[small world+(circles+clusters)]+[coordination+collaboration]=collective action

Kadushin provides us with the theoretical underpinnings of social networks. However, it is Shirky – one of the “rock stars” in the area of media studies/social software … who highlights social media’s technologies-network effect, on society and the economy in a manner that explains the phenomena we see today as – collective action.

Collective action is so much more than aggregates of individuals explained via small world, circle phenomena, homophily, etc. It embeds the affordances of the social software platforms that have become ubiquitous in today’s connected-networked society. Collective action is seen in the coordinated-collaborative efforts of the return of Ivanna’s lost phone – the “sidekick” in Here comes everybody (2008, Shirky):

     “The whole episode demonstrates how dramatically connected we’ve become to one another.  It demonstrates the ways in which the information we give off about our selves, in photos and e-mails and MySpace pages and all the rest of it, has dramatically increased our social visibility and made it easier for us to find each other but also to be scrutinized in public.  It demonstrates that the old limitations of media have been radically reduced with much of the power accruing to the former audience. It demonstrates how a story can go from local to global in a heartbeat. And it demonstrates the ease and speed with which a group can be mobilized for the right kind of cause” (pp. 11-12).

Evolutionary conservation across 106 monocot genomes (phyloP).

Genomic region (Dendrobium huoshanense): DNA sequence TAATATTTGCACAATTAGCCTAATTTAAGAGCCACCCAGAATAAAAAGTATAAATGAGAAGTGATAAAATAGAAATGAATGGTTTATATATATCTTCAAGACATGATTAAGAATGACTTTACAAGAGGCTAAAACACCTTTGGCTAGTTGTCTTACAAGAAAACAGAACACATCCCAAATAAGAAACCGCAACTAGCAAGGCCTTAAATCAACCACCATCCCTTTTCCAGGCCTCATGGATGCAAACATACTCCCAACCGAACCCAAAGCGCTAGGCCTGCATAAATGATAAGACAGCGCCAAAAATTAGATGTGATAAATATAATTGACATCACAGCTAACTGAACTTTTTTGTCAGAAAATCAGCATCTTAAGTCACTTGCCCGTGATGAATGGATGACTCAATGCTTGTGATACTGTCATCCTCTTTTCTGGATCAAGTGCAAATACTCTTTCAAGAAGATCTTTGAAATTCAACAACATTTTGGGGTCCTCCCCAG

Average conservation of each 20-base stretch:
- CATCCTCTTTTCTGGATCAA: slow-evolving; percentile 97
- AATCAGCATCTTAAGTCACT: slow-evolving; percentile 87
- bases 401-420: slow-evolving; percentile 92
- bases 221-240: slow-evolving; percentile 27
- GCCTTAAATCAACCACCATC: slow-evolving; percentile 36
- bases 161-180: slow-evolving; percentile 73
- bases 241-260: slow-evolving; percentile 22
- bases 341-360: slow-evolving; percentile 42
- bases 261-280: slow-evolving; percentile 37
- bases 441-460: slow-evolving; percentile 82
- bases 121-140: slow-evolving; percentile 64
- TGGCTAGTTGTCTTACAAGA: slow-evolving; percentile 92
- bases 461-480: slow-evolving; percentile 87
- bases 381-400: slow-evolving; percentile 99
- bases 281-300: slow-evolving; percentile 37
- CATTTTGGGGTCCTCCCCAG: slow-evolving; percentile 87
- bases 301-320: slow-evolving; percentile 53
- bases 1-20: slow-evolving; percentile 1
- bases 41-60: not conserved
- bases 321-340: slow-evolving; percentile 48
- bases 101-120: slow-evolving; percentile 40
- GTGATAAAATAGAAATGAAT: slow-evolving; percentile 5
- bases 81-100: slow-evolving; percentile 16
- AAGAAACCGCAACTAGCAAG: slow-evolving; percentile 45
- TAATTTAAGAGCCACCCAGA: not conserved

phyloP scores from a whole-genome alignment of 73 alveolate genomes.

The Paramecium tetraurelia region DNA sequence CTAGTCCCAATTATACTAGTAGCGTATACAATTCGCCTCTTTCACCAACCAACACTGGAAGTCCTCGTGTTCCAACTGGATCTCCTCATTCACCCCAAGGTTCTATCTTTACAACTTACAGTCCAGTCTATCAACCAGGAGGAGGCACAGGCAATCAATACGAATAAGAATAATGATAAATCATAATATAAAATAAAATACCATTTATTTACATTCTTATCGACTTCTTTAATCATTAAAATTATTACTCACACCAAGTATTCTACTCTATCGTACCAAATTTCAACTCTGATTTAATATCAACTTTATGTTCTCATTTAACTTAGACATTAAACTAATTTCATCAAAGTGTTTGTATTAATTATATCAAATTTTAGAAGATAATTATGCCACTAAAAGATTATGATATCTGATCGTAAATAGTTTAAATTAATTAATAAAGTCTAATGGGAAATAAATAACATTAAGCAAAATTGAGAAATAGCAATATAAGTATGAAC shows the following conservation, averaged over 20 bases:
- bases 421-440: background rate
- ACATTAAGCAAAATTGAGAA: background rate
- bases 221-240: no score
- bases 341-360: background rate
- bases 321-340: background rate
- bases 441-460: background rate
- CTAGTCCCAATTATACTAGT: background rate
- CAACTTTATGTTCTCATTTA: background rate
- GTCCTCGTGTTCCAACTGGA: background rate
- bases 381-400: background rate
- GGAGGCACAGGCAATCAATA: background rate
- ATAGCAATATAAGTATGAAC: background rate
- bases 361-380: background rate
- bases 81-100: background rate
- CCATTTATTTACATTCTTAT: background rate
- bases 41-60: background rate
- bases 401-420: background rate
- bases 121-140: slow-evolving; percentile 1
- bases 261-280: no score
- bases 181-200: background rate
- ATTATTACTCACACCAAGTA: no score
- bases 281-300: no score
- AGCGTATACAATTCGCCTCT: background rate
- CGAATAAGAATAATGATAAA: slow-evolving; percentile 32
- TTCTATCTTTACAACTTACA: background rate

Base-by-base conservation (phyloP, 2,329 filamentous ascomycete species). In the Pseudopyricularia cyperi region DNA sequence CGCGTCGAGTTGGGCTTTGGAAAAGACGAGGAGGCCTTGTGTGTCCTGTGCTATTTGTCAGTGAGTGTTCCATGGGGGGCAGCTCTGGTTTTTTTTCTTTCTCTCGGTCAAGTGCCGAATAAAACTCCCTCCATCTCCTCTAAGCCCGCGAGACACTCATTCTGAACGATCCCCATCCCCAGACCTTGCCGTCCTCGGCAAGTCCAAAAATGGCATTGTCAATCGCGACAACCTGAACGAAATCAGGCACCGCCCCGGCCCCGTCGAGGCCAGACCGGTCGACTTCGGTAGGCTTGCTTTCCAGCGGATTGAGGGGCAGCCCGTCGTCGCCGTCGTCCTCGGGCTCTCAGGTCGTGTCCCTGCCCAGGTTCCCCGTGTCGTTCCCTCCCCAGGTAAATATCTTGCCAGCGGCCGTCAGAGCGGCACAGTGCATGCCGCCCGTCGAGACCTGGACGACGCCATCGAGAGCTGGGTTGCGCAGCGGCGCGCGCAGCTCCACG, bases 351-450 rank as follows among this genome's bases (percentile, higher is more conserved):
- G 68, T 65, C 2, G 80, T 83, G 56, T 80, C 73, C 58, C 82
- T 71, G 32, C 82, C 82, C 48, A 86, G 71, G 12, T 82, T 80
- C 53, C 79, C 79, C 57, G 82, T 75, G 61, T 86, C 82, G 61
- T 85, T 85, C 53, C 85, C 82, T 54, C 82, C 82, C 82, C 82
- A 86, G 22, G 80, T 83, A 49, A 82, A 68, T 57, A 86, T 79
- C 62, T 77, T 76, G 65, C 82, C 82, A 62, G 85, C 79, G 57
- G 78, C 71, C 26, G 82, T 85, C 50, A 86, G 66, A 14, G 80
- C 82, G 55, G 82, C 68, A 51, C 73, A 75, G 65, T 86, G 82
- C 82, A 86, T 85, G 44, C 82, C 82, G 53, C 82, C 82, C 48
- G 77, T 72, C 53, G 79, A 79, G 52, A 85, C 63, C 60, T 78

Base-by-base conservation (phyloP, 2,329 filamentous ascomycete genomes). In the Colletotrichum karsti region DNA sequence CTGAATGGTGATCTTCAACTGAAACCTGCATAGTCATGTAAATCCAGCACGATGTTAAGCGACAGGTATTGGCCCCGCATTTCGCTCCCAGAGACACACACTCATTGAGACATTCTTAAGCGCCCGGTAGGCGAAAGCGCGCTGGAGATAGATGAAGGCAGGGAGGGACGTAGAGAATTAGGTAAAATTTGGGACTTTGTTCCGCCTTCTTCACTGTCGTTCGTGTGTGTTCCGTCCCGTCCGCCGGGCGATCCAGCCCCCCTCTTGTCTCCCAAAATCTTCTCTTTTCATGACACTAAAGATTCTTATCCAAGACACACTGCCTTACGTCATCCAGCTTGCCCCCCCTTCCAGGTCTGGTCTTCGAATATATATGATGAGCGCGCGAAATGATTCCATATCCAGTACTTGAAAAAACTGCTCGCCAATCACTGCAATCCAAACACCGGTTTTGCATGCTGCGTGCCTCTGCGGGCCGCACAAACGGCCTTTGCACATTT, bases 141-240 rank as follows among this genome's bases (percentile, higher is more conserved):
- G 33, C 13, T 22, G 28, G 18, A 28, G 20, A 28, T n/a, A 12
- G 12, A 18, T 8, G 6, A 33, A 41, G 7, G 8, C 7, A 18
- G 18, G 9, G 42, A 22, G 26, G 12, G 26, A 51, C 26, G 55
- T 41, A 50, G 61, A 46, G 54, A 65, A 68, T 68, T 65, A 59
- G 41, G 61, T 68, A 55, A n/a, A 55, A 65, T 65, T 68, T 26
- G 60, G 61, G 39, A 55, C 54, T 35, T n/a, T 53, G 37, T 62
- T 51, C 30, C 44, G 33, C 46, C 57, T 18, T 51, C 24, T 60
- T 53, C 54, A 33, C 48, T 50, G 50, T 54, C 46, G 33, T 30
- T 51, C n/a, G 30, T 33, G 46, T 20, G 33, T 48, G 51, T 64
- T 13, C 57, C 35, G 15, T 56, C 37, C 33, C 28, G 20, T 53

According to Shirky (2008) in Collective action and institutional challenges – central to collective action is the lowering of transaction costs afforded by our social technologies and the Internet. Moreover, within networks – weak or strong – sharing information and the collaborative process requires minimal hassle. The gap between intent and action has narrowed … “what technology did do was alter the spread, force, and especially the duration of the reaction, by removing obstacles”.

The return of the “sidekick” is one example of how “ordinary tools” of the Web 2.0 era, has resulted in the extraordinary coordination-collaborative effect among a network of weak and strong ties to mobilize into collective action.

So yes, it is more than math … the missing variable in my equation is:         +[social media technology] … the requirement for coordinating and lowering transaction costs.